The Linux Kernel Begins Preparing Support For SD Express Cards
Written by Michael Larabel in Hardware on 24 July 2020 at 08:20 PM EDT. 27 Comments
HARDWARE --
Announced earlier this year was the SD Express specification offering around 4x the speed of existing SD cards thanks to leveraging PCI Express 4.0 (or otherwise PCI Express 3.0 fallback) and the NVMe 1.4 protocol. The Linux kernel has begun preparing for SD Express compatibility.

SD Express aims to deliver nearly four gigabytes per second for data transfers thanks to leveraging PCIe and NVMe. SD Express is coming to SDHC, SDXC, and SDUC memory cards. These new SD Express cards that are expected to begin hitting retail channels in the months ahead do offer backwards compatibility with the legacy SD interface. In fact, the devices are initialized at first through the legacy SD interface. Following the legacy initialization process, the MMC host and SD card are both checked for PCIe and NVMe support. If both sides support the upgrades, then the new interfaces are utilized.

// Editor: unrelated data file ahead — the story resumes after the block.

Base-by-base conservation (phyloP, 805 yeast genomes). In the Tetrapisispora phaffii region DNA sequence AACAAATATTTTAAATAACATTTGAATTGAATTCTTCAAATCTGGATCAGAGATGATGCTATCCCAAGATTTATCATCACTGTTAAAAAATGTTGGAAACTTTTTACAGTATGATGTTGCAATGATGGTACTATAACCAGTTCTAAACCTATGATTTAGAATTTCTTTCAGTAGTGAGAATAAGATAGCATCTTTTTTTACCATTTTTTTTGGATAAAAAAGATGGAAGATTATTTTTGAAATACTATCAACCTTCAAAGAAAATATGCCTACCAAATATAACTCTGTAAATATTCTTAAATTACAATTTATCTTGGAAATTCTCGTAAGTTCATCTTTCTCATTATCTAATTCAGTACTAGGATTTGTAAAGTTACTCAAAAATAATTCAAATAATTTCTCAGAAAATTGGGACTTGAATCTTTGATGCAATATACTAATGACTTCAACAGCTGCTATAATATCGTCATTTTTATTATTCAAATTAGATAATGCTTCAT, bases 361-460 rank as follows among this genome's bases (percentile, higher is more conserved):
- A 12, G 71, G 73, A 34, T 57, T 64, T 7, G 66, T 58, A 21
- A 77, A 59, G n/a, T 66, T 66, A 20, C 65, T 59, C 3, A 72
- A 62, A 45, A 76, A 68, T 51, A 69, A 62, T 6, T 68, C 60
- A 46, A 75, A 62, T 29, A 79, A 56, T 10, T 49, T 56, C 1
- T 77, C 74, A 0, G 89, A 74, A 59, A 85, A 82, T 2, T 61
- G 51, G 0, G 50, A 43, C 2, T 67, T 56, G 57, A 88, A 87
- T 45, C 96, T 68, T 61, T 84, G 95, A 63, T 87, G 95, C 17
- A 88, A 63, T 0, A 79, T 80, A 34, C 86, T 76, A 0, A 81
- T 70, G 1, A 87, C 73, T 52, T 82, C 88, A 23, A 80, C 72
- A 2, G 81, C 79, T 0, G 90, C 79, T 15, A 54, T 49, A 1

The Linux kernel's MMC code has begun preparing this initial support for SD Express with that basic infrastructure handling. No new hardware support is introduced but just the fundamental checks for SD Express via PCI Express and SD Express 1.2V handling. Expect more to come on the SD Express for Linux support front in the weeks/months ahead.
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Michael Larabel is the principal author of Phoronix.com and founded the site in 2004 with a focus on enriching the Linux hardware experience. Michael has written more than 20,000 articles covering the state of Linux hardware support, Linux performance, graphics drivers, and other topics. Michael is also the lead developer of the Phoronix Test Suite, Phoromatic, and OpenBenchmarking.org automated benchmarking software. He can be followed via Twitter or contacted via MichaelLarabel.com.

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